Ian McHale’s decision to pursue professional cooking goes back to a conversation over tequila he had with two friends while snowed in during a blizzard in his native Maryland: they would all go to culinary school. A decade later, McHale is the only one still in whites. “I got hooked,” says the executive chef of Wildebeest.
After graduating from his state’s Lincoln Culinary Institute in 2011, McHale made use of his Irish passport, with a six-month visit turning into six years of revelatory and intense on-the-job training. After 16 months at the Merrion Hotel in Dublin, McHale became chef de partie at the Michelin-starred Chapter One Restaurant in that city. Through his experiences abroad, he developed a style rooted in simplicity.
“My whole philosophy I attribute to my time over there,” McHale tells the Georgia Straight by phone. “That’s where I honed my craft. At Chapter One, I learned about provenance. Everything on the menu is grown locally. There’s that integrity of ingredients.”
McHale made his way back to the States, and—while waiting for his Canadian visa to be processed so he could follow the woman he loved back to her Vancouver home in 2016—worked at a whole-animal butcher shop. His time there deepened lessons learned in Ireland.
“The butcher shop really drove home the point that there’s no sacrificing anything: everything has no less than two uses, and that’s something we do at Wildebeest: minimal waste,” he says. “We use the wagyu fat that comes off the whole animal to fry potatoes in, baste our steaks in, finish pasta, make infused butters, and basically replace butter altogether if we can. The carrot peelings go into a stock, the tops go into garnish, and trim bits go the bar. We do our best to close the loop.”
Things are coming full circle for McHale in other ways, namely through the upcoming Dine Out Vancouver Festival. Featuring a range of culinary experiences and three-course prix fixe dining deals, the event is now in its 18th year. Wildebeest is participating in World Chef Exchange, a fest highlight wherein select local restaurants host culinary talents from all over the map for elaborate, collaborative, one-night-only dinners.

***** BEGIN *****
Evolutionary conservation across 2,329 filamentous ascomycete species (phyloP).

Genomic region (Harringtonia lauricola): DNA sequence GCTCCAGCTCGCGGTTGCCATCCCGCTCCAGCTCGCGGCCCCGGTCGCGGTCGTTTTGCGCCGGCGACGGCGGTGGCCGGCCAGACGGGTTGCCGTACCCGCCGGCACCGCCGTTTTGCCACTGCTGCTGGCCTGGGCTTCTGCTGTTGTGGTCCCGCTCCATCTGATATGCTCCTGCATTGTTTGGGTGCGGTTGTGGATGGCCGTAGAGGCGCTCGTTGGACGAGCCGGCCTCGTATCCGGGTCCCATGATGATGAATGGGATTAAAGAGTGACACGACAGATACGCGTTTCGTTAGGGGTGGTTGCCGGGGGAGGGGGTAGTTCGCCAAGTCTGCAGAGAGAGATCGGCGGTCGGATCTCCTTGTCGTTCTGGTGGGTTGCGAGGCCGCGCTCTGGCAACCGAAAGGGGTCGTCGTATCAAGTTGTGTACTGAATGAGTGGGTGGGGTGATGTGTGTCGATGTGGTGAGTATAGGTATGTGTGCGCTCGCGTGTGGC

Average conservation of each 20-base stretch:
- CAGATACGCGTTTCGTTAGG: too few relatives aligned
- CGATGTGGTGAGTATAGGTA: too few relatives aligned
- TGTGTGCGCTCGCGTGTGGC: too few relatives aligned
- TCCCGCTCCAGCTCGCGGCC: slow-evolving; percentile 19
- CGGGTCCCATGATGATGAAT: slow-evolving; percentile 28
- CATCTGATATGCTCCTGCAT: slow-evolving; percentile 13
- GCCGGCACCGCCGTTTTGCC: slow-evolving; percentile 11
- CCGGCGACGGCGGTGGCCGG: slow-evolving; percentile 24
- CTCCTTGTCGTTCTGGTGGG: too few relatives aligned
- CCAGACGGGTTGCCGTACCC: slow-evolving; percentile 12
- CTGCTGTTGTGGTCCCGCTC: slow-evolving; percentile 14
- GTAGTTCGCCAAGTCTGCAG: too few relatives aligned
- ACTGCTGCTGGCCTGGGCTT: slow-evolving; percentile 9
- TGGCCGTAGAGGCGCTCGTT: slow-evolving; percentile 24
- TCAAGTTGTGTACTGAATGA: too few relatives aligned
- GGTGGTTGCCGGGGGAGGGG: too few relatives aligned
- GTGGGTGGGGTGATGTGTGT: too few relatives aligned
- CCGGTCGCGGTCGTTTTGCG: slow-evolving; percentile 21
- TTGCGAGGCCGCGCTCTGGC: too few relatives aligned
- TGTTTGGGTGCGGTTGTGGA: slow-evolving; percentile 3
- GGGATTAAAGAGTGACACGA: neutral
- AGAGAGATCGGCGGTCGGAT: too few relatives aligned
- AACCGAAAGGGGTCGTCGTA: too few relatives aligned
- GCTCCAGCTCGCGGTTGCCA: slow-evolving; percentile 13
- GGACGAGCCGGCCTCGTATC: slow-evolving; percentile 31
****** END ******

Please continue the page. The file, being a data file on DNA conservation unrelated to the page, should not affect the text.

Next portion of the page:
On January 27, McHale will reunite with chef Ahmet Dede, whom he met at Chapter One. Originally from Turkey, Dede worked at several highly rated dining establishments in Ireland, Holland, and Norway before taking on the role of executive chef at Mews Restaurant, a hyperlocal Michelin-rated spot in West Cork. Sourcing exclusively from the tiny region of the southwest tip of Ireland, Dede cooks with ingredients such as pine, cod, seaweed, and sorrel. (The restaurant shuts down in winter.)
“Our ethos is similar,” McHale says of his long-time friend. “We had the same kind of upbringing, working at Chapter One. We get all excited about seasonality.”
The pair’s Dine Out menu showcases Pacific Northwest cuisine, from sablefish and shore greens to quail and smoked duck.
“We have been planning this menu for months, working with farmers, ranchers, and fishmongers to help us highlight B.C.’s best,” McHale says. “Dine Out is a fantastic food festival that gives people a taste of what we do. You can get a rockin’ meal, and we get to tell our story.”